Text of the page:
Reddit is rolling out a number of updates to its website for logged-out users, including improved performance, a more helpful search results page and better communities and related post suggestions.
The company said in a post on Monday that people are coming to the Reddit website from different search engines to find relevant content on a topic posted by users, so it is improving the experience for the folks visiting the service occasionally or for the first time.
Reddit said it has simplified the search result page on the site with a new layout. It noted that on mobile, the search result page now prioritizes posts over other elements.
The platform has also made design changes to the landing page to let people browse through content without searching. On the top, there are six trending posts instead of four shown previously. The company also mentioned that posts now have increased title sizes with an improved inset for images and videos.
On desktop, Reddit’s new site shows a sticky sidebar, so you can scroll through the content independently to highlight relevant communities or posts. When logged-out users visit a subreddit’s landing page, they will see in the sidebar information about the community, such as the community banner, description, number of members and rules of the community. Reddit specified that while a lot of subreddits have custom styling, logged-out users won’t see that at the moment.
Additionally, Reddit is adding performance adjustments to the logged-out site experience to make its pages load twice as fast as before.
This is the social network’s second update rollout for the logged-out experience this year. In March, it made the pages screen reader-friendly along with making the web pages cleaner.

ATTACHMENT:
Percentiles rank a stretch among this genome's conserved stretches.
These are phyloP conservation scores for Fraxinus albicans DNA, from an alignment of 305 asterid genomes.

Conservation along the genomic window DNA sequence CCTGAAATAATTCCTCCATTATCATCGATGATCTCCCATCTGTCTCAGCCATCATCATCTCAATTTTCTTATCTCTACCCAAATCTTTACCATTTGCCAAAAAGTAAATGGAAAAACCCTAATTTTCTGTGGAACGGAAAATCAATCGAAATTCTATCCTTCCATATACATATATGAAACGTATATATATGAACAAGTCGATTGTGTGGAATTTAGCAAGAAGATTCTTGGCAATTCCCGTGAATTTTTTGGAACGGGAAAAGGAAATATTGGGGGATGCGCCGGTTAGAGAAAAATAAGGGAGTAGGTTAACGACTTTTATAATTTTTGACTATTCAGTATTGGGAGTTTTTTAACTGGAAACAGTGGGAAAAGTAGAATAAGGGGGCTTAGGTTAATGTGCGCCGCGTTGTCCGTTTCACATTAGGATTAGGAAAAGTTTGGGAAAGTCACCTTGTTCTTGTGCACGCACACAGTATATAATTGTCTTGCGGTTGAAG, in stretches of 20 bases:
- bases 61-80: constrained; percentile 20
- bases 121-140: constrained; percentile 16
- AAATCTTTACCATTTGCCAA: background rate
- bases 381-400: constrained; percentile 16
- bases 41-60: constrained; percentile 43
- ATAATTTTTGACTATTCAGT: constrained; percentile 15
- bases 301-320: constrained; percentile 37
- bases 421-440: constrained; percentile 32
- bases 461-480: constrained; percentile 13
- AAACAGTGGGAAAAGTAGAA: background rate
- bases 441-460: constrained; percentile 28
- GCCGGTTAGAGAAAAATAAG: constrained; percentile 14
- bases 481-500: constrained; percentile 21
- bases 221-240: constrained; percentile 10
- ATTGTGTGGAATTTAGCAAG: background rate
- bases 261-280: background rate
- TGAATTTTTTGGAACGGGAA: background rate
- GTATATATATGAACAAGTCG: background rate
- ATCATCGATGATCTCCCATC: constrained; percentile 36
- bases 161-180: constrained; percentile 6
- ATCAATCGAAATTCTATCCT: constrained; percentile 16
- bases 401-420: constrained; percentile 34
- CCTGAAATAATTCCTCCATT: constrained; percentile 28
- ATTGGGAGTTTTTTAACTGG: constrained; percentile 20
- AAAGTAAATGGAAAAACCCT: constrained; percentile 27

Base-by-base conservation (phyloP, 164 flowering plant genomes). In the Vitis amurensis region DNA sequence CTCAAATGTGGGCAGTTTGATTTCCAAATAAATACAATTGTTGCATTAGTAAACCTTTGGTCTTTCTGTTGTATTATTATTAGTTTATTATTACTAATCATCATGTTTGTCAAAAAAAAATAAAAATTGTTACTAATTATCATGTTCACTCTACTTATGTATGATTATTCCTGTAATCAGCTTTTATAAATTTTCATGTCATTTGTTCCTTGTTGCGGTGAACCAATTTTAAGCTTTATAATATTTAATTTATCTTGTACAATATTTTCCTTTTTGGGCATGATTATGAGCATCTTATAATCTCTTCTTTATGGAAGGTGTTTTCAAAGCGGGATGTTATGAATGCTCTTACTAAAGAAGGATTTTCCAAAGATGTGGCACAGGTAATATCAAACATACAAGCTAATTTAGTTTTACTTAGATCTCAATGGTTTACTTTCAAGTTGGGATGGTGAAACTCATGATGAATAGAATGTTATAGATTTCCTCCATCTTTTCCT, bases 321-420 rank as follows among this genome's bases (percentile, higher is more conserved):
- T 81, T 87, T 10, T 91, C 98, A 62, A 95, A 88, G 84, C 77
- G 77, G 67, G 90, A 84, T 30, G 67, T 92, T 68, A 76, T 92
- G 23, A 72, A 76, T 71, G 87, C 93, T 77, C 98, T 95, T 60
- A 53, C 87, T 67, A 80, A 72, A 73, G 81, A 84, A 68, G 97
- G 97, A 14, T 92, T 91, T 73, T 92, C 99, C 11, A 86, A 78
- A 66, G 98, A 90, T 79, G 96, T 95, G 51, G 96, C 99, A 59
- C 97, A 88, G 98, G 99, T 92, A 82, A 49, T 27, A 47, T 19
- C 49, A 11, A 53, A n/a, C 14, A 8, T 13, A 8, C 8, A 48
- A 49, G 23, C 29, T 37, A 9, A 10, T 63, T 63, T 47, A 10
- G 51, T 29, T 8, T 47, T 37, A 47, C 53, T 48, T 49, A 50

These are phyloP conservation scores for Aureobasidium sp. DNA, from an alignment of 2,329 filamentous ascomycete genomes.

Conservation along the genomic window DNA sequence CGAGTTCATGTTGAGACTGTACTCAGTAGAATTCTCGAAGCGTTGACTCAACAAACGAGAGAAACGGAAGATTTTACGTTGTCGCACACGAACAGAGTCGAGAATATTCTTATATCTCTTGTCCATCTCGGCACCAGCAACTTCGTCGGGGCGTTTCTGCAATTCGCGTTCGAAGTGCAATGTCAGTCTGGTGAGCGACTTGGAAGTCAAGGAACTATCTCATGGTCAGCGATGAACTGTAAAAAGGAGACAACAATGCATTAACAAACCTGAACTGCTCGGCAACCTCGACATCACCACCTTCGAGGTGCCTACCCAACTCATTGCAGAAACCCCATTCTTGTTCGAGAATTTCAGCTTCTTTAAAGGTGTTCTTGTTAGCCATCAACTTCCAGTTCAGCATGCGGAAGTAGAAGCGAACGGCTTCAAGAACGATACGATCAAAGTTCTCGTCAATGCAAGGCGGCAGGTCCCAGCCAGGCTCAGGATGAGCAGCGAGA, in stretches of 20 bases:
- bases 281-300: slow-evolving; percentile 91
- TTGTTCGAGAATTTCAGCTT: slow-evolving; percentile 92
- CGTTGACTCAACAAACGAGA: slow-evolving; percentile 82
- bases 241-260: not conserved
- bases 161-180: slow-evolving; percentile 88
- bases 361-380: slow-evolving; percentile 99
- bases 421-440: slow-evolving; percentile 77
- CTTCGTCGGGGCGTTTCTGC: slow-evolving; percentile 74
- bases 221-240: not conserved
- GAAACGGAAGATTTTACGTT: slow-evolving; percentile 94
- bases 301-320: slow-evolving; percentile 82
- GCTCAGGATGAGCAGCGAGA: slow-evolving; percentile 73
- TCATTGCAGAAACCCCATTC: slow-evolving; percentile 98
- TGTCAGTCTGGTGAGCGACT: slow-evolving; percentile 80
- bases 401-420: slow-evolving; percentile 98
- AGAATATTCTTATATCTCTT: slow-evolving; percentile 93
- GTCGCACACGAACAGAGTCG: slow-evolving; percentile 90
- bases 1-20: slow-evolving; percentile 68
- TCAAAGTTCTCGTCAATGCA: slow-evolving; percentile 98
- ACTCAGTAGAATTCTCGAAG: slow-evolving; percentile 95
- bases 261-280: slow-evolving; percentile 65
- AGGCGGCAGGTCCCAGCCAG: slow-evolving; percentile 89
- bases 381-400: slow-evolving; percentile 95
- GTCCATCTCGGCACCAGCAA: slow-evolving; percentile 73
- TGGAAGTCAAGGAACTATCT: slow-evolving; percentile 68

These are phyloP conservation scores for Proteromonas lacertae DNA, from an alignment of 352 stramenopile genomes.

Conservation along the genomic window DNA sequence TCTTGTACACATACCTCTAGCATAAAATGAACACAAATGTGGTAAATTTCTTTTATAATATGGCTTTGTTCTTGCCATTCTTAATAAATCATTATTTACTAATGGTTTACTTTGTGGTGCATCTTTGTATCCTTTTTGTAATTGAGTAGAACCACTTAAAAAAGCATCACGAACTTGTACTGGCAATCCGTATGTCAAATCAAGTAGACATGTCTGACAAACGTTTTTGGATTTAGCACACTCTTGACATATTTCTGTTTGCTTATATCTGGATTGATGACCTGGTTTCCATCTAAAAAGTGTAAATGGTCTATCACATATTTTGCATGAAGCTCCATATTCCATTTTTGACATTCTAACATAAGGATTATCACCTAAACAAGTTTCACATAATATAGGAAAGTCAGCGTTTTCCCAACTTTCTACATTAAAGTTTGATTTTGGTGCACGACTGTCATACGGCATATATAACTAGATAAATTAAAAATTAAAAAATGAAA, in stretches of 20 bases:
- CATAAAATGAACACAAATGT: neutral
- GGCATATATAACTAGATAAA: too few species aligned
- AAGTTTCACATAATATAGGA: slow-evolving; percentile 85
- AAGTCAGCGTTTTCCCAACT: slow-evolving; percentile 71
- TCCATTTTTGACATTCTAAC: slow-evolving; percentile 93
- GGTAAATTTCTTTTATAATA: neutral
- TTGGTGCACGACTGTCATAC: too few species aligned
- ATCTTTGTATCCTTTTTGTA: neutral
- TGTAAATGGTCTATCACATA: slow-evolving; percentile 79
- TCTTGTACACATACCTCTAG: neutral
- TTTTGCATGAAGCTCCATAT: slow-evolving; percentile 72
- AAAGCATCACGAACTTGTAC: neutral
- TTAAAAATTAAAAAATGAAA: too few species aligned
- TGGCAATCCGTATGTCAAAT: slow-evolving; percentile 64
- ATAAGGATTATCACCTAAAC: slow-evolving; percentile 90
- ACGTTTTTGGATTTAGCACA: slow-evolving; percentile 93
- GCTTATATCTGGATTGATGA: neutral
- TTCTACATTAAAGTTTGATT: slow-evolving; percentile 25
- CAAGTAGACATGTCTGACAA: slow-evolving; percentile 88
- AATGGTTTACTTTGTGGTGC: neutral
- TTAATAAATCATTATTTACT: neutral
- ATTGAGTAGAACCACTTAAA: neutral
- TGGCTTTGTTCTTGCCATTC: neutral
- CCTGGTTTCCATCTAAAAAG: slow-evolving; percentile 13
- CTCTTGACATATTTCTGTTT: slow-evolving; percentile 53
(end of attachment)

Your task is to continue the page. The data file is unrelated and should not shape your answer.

The latest updates will be available across both mobile and desktop web experiences, the company said. The mobile site, however, still shows an annoying popup asking users if they want to open a post in the app, as many users pointed out under the announcement post. I have also seen the popup appear as soon as I open a Reddit link on the mobile browser.
Last week, the company announced that it is testing its own verification mark through “official” badges with limited accounts. It also promised that in August, the platform is introducing new accessibility features for its apps to make the screen reader-friendly. However, the communities protesting Reddit’s API changes — which forced a lot of third-party apps to shut down — were not pleased by these promises.
Reddit’s change to accommodate users without an account is a welcome change. Last month, Twitter briefly forced users to have an account to see any tweet before removing that requirement. While users can see particular tweets without logging in, they can’t explore the site. Meta’s Threads app also lets you see accounts and posts, but it doesn’t have a fully functional web service. The decentralized social network Mastodon is an exception and lets you explore different posts on the mastodon.social server.
The platform’s change to its web experience comes as more users are looking to use Reddit as a search engine — even if they are appending “Reddit” to their Google search queries. Plus, it’s another surface for the company to show ads as it focuses on profitability.